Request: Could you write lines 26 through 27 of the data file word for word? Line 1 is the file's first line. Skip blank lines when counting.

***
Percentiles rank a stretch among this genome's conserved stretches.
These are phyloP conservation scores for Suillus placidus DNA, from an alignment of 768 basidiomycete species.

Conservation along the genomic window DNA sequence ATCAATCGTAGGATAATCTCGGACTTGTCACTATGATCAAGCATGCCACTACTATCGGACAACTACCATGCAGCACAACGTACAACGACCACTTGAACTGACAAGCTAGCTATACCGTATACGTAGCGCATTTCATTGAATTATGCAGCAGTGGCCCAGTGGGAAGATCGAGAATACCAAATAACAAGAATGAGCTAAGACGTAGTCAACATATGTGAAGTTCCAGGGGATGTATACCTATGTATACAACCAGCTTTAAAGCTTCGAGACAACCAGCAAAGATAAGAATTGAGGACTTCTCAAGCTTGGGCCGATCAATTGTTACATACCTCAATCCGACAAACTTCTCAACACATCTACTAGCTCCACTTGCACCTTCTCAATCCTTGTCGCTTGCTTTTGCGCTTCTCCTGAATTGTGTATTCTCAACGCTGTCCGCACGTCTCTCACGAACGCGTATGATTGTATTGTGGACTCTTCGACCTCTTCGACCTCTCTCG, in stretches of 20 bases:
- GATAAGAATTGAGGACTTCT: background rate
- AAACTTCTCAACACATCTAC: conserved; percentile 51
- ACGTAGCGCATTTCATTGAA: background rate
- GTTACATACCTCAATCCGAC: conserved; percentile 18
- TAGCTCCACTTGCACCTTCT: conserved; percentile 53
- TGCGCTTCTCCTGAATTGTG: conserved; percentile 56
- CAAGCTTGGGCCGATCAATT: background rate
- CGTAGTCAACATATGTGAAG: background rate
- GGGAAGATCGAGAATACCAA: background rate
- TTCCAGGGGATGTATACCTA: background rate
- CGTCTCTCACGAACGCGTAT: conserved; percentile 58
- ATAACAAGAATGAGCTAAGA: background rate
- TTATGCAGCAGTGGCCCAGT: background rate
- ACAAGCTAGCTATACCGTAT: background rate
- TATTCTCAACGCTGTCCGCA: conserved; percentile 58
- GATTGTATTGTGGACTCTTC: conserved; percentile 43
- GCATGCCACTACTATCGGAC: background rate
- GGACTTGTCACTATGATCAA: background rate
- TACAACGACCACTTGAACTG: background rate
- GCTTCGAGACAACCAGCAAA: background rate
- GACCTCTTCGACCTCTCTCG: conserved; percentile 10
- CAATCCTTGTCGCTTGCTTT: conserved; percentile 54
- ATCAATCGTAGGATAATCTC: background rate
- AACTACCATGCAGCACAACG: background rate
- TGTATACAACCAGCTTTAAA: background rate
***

- ATCAATCGTAGGATAATCTC: background rate
- AACTACCATGCAGCACAACG: background rate